“In the veterinary profession, we sometimes forget how much of an impact we have on the people that we work with. It's so important to recognize that it's not just taking care of animals, it's taking care of their owners, too.”

Allison Miller

Harrison: Your students are so lucky to have you. I know that and I have a confidence that if I were to poll your students, they would gush about you possibly as much as I do.

Perpetual juggling act

Miller: What don't you like about our profession?

Harrison: Definitely work-life balance is hard, especially for the last six years that I've had my own practice. I am a party of one, which means that even when I'm not working, I always have my cell phone on me for that client who has an emergency or needs something urgent. It's really hard to turn that off. I've gotten a little bit better at that since having children, but it's hard to not be available to someone.

Miller: I have to agree. I think some of it stems from what we love about it so much — forming these relationships with clients — they're like family. When we are not there for them, you feel bad, right? I think it's hard to prioritize the work-life balance. You've been better at doing that because you've become a mom. What's that experience been like for you?

Harrison: It's a perpetual juggling act. I haven't dropped a ball yet. I worked hard to set myself up for to be able to continue to take care of my patients and my clients the way that I was doing it before I had kids. There's going to be a time where someone needs me in the field where I can't leave my children. It hasn't happened yet because I've been so proactive about having backup and coverage, but the first time it happens where I can't get there, that's going to be really stressful to me.

Being a mom is the best thing I've ever, ever done with myself and it was always part of my life plan. It feels so natural. My babies were born very prematurely and spent a month in the NICU in what was a very upsetting and trying time for me to start motherhood with sick, tiny babies. I got everything tied up and passed off to the people covering for me since they were born so unexpectedly early.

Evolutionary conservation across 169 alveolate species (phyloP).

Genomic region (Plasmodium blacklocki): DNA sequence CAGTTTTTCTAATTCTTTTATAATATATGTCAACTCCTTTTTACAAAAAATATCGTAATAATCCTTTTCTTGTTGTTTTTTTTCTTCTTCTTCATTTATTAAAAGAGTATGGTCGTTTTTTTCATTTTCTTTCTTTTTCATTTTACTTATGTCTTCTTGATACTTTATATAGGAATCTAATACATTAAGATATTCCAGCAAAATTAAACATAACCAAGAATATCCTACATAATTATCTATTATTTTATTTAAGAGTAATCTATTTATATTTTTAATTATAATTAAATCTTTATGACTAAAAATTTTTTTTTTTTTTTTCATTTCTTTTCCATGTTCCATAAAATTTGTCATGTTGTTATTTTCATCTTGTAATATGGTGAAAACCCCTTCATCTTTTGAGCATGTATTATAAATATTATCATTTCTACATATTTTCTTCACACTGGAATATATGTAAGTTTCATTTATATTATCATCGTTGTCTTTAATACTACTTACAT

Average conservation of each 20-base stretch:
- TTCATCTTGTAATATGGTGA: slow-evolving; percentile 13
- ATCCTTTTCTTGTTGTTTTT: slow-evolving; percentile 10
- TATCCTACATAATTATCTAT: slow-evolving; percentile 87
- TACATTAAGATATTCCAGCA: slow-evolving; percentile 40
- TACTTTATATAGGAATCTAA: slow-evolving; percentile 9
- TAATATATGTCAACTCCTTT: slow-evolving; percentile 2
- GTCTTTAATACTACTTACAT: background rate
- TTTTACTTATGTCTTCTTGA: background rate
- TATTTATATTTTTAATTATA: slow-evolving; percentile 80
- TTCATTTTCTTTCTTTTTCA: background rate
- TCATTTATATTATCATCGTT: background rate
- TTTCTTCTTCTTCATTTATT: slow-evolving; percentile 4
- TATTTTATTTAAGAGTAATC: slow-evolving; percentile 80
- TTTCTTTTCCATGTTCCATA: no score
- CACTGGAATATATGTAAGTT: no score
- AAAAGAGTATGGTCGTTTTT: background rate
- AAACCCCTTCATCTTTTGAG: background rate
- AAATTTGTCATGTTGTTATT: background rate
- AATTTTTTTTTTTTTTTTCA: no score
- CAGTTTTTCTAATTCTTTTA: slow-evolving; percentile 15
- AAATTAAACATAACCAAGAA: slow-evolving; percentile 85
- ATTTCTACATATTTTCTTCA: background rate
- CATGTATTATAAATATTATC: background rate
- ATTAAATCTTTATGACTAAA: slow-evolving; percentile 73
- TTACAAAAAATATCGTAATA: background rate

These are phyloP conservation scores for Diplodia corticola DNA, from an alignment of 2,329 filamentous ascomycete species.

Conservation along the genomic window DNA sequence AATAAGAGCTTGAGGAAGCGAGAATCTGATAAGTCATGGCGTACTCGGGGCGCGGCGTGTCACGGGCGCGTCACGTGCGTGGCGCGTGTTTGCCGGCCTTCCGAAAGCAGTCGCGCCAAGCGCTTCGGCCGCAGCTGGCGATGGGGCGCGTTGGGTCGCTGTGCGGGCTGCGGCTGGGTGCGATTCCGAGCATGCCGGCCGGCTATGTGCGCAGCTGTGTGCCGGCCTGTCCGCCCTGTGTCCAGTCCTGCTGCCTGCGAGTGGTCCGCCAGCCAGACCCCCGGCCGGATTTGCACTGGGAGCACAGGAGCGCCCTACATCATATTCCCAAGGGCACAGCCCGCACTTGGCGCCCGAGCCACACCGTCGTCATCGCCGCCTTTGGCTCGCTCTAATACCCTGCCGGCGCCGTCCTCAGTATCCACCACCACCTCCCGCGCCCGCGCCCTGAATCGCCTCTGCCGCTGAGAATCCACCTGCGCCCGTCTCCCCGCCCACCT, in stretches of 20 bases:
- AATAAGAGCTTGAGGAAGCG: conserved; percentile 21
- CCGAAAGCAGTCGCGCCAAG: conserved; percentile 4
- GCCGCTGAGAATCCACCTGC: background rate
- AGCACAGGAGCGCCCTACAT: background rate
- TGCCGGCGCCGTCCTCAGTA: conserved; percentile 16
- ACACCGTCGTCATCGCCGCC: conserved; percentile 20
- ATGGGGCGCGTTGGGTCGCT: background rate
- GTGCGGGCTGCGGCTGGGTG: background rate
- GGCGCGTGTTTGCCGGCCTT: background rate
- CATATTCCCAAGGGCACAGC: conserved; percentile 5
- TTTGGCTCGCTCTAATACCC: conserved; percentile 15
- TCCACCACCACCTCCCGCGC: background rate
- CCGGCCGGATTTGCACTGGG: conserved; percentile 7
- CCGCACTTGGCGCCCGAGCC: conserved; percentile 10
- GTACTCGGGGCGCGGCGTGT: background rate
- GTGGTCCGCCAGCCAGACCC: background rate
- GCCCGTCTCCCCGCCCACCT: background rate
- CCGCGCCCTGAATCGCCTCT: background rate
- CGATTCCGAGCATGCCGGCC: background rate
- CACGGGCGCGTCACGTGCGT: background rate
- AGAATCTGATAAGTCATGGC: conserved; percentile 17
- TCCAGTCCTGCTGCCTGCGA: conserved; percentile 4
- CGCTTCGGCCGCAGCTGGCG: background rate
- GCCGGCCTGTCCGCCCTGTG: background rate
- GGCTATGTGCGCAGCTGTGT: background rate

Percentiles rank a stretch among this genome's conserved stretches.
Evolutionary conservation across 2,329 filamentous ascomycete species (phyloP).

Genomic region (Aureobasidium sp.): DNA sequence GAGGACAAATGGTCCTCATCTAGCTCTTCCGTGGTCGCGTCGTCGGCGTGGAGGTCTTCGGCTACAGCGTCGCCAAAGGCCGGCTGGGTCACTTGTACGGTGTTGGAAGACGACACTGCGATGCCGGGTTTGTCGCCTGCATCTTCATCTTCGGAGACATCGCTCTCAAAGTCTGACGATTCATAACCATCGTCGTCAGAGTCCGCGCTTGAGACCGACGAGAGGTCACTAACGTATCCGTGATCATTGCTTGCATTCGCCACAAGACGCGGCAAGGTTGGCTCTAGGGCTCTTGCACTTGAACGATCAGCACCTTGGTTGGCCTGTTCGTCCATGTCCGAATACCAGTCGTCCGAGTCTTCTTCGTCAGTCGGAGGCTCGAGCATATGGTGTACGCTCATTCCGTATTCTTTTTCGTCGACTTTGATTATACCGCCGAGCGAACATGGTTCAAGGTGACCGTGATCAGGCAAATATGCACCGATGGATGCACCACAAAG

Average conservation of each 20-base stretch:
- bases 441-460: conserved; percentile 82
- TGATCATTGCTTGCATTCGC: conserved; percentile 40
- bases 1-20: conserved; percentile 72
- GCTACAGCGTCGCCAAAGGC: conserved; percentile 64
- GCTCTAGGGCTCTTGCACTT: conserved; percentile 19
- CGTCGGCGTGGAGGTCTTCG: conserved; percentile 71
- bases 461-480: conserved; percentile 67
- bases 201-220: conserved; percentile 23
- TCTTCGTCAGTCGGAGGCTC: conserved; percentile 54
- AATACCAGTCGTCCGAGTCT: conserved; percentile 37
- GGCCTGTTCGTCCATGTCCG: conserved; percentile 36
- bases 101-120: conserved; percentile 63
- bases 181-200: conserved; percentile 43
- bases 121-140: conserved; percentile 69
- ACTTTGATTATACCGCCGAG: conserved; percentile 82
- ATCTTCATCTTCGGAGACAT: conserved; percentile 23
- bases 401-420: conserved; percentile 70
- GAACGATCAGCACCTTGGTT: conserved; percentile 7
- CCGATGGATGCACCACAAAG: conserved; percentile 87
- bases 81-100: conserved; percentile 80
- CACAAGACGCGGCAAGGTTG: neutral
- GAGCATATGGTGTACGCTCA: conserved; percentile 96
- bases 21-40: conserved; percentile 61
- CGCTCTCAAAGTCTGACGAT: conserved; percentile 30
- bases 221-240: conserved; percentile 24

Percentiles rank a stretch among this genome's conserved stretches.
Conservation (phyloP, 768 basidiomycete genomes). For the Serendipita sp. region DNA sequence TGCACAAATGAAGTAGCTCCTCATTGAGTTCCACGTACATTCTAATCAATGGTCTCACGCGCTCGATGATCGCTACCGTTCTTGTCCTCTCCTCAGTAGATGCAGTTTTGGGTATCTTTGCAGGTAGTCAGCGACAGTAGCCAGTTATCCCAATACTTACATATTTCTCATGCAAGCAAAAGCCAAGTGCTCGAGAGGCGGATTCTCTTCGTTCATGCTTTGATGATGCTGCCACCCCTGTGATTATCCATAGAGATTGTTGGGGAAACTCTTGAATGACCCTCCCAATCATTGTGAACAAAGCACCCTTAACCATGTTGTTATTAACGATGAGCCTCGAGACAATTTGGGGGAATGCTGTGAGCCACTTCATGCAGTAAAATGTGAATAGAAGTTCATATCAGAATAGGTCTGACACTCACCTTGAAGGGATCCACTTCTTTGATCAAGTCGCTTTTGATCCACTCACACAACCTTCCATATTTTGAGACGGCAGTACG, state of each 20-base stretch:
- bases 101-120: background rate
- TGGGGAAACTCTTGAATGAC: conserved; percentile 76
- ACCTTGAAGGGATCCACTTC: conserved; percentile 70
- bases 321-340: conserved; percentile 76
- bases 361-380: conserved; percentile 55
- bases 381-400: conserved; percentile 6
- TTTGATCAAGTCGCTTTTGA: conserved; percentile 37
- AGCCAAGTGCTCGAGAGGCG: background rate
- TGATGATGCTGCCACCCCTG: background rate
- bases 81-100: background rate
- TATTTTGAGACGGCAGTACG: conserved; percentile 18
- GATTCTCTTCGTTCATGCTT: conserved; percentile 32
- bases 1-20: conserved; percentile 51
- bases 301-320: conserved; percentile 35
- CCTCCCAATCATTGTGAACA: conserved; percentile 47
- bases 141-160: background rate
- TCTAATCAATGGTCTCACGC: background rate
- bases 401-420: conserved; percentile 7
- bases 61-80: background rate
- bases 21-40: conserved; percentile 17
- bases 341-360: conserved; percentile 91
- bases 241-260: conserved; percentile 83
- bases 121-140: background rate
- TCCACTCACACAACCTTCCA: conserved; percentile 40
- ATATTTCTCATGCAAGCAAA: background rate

And then I didn't think about work for the next month. It was the first time in my entire life that I hadn't been thinking about work. I was really only thinking about my babies. Everybody survived just fine in my absence. And when I went back from maternity leave, everyone was there waiting for me. And being able to take the time to just to be a mom was precious and priceless and it wouldn't change that for anything.

How do you handle being a mom and being super woman in all other areas of your life?

Miller: It kind of goes back to that work-life balance. I certainly feel guilty sometimes doing too much work when I'm not with my kids.

Tomorrow I'm going into work for a number of hours rather than having the weekend day with my kids — but I left early on Thursday to pick them up. So I’m trying to value the time that I have with them and prioritize that and be focused on them when I'm with them. And then the same thing with work, trying to keep them separate — but it's certainly a balance.

I love my kids. I don't know if they fully grasp yet what I do for a job. I'm hoping over time that they start to understand. I think my oldest knows that mommy's going to work to help dogs and if she doesn't do that, then those dogs might be sad. Hopefully over time they understand that more and more.

“I'm hoping by watching me balance work and home life, that [my daughters] will be more empowered to do that.”

Allison Miller

Harrison: My kids are first of all growing up with a dog so far and are going to grow up surrounded by fun barnyard animals and just in case you're wondering, 12 weeks of age is not too young to sit on a pony.

Miller: I still remember bringing [my daughter] Natalie and her little infant seat to a horse emergency and leaving her locked in a stall while I worked on a horse. She slept the whole time. I'm hoping by them watching me balance work and home life that they'll be more empowered to do that if the time comes for them to be a mom and work at the same time.

Harrison: My kids are probably going to think it's totally normal to de-horn baby goats in your garage. This doesn't exactly tie in to the thread that we were just on, but I feel like we have to talk about our amazing experience. One year ago, you came down to present at a conference and we had one day to spend together. That was the day that I told you that I was pregnant with twins and the rest of the world didn't know. I think I was like 13 weeks pregnant at that point. We had like a really good professional working day together and we thought, you know what, let's go get manicures, which is not a regular part of your life or my life, but it seems like the ultimate fun thing to do, you know, since you were away from your kids that we had this relaxing evening planned.

While we were on the way to get a manicure, I get a series of frantic, panicked phone calls from clients of mine about a horse with a broken leg about 15 minutes north on a side of the road.